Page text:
Author Topic: Mary Hodgson  (Read 383 times)


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Mary Hodgson
« on: December 02, 2019, 02:08:30 PM »
For those interested in knowing a little more about Mary Hodgson, here's a brief account written at my request by her niece, Mary Hill, in 1976:

Mary Hodgson (Dadge to her family) was born on 16 October 1875 and died in December 1962. She was the fifth daughter and eighth child of Thomas and Mary Hodgson (Wilson) of K[irby] Lonsdale, Westmoreland. Thomas was a stonemason and sculptor of lettering on memorials. He died at the age of 42, leaving a widow with eight children. The two eldest had died in infancy.
Any plans for the future of the younger children had to be abandoned, my grandmother insisting that there was to be no favouritism.
My aunt could remember little of her father, and all her life had a very close attachment with her mother, as did all the family. In Mary's case, particularly so, for throughout her life, when in doubt she turned to her mother for advice.
The eldest brother emigrated to Australia and was later joined by a younger one. My aunt was corresponding with the family until her death.
On leaving the local school, she went as nursemaid in the family of Maurice Llewelyn Davies, and after five years became under-nurse and then nurse in the family of Arthur, the youngest brother. At this time the Rev Llewelyn Davies was the vicar of K. Lonsdale; my grandfather had been a sidesman at his church and the boys in the family were all choristers.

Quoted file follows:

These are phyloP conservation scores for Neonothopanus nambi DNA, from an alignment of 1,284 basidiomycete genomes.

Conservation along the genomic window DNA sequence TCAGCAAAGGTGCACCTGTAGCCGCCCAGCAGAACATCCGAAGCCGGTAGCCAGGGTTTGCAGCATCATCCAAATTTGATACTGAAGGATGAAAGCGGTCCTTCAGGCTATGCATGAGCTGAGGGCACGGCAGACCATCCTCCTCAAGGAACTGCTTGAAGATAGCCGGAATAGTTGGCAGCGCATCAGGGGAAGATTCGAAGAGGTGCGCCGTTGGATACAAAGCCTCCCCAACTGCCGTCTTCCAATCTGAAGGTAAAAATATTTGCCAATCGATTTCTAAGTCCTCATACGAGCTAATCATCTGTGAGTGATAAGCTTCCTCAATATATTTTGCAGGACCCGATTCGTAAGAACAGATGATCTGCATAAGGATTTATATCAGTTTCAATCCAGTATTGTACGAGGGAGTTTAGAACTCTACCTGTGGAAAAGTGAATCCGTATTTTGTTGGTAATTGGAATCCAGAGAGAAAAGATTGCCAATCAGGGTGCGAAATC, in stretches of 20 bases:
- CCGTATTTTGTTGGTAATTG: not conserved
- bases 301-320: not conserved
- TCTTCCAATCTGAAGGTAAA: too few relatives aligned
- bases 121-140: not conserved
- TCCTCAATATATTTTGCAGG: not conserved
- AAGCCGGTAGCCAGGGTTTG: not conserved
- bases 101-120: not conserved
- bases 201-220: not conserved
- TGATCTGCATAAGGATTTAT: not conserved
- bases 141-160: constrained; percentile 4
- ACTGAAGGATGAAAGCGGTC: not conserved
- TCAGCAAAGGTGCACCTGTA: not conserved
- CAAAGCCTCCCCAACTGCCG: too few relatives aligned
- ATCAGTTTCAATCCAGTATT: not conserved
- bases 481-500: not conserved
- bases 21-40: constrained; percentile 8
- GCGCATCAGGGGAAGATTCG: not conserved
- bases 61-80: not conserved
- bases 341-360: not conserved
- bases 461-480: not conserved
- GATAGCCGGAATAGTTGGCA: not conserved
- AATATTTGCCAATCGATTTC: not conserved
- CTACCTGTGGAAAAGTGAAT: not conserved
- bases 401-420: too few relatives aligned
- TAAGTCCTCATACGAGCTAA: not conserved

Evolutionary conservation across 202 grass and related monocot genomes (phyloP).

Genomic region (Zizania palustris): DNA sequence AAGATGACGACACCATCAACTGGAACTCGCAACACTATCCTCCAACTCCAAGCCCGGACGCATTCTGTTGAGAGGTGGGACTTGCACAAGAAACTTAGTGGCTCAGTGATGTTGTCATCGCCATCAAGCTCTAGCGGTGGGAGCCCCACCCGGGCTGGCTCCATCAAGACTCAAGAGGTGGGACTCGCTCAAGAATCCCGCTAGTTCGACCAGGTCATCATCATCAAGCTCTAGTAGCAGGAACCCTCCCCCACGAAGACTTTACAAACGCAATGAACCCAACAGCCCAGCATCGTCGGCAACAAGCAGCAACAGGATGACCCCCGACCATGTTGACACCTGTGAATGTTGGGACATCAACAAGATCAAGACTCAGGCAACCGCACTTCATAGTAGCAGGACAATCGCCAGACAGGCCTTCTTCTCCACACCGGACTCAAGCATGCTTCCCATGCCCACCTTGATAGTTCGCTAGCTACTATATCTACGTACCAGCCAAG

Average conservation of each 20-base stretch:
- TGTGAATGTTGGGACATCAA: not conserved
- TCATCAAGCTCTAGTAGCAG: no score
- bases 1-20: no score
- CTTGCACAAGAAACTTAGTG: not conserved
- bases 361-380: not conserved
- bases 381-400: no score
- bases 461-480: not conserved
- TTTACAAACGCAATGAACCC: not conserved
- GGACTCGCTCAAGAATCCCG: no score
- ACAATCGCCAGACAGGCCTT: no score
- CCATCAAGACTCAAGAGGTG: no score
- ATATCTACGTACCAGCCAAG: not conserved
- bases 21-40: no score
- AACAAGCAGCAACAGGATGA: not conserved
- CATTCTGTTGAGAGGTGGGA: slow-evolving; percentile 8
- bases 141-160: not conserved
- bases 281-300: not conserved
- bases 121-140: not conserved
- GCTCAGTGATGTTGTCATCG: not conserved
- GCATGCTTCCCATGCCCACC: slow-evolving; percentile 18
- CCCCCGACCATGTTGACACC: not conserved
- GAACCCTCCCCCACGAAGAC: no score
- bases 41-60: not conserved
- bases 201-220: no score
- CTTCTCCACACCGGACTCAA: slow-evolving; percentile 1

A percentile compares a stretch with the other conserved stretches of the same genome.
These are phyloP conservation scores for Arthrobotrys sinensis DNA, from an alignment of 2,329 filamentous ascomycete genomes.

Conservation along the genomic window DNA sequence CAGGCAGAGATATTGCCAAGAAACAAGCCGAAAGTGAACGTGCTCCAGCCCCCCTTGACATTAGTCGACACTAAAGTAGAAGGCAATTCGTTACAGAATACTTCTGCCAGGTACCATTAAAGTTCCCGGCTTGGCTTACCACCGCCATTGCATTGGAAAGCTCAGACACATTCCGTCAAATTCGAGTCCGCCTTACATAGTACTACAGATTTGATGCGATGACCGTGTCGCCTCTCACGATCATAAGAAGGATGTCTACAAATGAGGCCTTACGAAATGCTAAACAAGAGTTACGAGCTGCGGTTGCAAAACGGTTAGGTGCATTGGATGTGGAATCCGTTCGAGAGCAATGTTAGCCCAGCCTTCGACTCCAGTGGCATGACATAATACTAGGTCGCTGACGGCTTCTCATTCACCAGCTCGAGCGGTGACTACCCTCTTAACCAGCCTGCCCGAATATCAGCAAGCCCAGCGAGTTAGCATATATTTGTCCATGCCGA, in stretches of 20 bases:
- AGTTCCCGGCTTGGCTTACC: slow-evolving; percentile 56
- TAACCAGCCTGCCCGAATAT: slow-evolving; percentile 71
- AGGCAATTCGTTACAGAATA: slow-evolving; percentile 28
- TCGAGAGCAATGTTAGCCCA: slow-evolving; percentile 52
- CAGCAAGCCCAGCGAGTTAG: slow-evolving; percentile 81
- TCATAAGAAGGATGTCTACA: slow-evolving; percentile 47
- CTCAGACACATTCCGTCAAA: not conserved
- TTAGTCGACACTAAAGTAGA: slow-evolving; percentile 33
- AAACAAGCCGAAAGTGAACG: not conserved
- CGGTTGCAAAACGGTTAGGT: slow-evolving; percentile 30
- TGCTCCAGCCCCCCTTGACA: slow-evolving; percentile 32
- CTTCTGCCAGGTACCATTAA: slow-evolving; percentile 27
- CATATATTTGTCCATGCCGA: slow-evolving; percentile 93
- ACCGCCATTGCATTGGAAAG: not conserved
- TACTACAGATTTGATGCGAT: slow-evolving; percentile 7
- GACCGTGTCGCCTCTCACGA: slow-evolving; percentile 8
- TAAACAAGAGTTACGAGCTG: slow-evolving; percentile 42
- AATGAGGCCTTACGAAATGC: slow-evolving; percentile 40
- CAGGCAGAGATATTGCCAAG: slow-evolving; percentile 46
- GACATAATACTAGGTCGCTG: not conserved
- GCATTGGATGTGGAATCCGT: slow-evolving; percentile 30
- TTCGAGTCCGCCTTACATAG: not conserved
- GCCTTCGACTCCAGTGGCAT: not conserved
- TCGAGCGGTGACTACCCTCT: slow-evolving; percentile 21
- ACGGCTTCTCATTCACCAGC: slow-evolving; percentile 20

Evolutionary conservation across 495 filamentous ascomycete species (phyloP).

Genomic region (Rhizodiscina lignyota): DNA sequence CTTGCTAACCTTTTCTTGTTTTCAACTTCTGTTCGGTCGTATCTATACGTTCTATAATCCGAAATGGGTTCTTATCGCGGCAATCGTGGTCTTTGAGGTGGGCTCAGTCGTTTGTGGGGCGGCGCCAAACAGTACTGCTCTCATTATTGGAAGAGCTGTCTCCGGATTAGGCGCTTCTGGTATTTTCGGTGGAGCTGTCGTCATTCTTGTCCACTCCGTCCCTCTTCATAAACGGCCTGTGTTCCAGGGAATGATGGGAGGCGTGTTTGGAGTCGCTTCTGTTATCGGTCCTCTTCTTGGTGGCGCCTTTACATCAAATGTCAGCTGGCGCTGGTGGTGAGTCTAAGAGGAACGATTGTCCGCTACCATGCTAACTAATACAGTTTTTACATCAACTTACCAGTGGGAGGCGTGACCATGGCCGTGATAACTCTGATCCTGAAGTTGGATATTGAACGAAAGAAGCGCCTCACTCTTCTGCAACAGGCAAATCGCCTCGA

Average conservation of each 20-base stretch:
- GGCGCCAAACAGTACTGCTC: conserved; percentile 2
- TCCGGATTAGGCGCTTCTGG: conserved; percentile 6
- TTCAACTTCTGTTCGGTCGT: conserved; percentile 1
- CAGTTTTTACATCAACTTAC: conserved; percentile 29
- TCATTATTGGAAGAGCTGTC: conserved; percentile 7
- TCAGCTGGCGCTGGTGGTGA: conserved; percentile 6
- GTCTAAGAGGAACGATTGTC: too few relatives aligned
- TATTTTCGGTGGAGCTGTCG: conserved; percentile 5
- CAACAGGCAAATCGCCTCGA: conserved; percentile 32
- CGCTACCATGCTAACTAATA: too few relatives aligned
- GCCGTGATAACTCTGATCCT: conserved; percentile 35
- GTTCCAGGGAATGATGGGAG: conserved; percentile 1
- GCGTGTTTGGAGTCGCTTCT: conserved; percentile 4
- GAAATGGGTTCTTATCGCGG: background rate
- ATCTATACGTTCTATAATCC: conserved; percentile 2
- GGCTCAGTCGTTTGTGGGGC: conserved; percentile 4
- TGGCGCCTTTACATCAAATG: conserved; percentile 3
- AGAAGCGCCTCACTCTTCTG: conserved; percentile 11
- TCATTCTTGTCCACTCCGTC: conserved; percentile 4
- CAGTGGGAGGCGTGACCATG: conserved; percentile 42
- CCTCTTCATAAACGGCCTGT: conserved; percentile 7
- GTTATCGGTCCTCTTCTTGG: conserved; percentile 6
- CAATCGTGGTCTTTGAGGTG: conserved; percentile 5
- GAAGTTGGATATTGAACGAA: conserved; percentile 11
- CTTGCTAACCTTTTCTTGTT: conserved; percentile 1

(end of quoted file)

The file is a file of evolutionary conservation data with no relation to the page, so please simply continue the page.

At the time she joined the Arthur Llewelyn Davies family there were three boys, George (who lost his life in the early part of the 1914-18 war) Jack and Peter, to be followed by Michael and Nicolas.
It was Grandma du Maurier, the boys’ maternal grandmother, who introduced my aunt to the family library and advised her on what books to read. My aunt's expression was that she was “taken under her wing". At one point in her time off, she became involved in a meeting addressed by Mrs Pankhurst. This did not meet with Mrs du Maurier's approval, or my grandmother’s.
The early and tragic death of the boys’ father shocked her deeply, and when it was followed by the mother's death, she was deeply distressed.
When the boys were quite small, JMB came into the picture and walks with the children in Kensington Gardens less pleasurable. She did not like her charges being taken over by a strange little man. Later she came to look upon him as an intrusion in the life of the family, and this she met with disapproval.
When it was made known that JMB had been made the children's guardian, she was very upset. She had taken it that the guardianship would be in the family.
She now was not only the children's nurse, but was also in charge of the complete household, including staff, and responsible to JMB. This latter she did not enjoy. The thing that she disapproved of most of all was the subsequent divided loyalties forced upon the boys, JMB fulfilling their every wish, every request been granted. This she considered was a bad thing. Boys should find life a challenge and be trained to meet it. To be given everything was not accepted as a character building effort.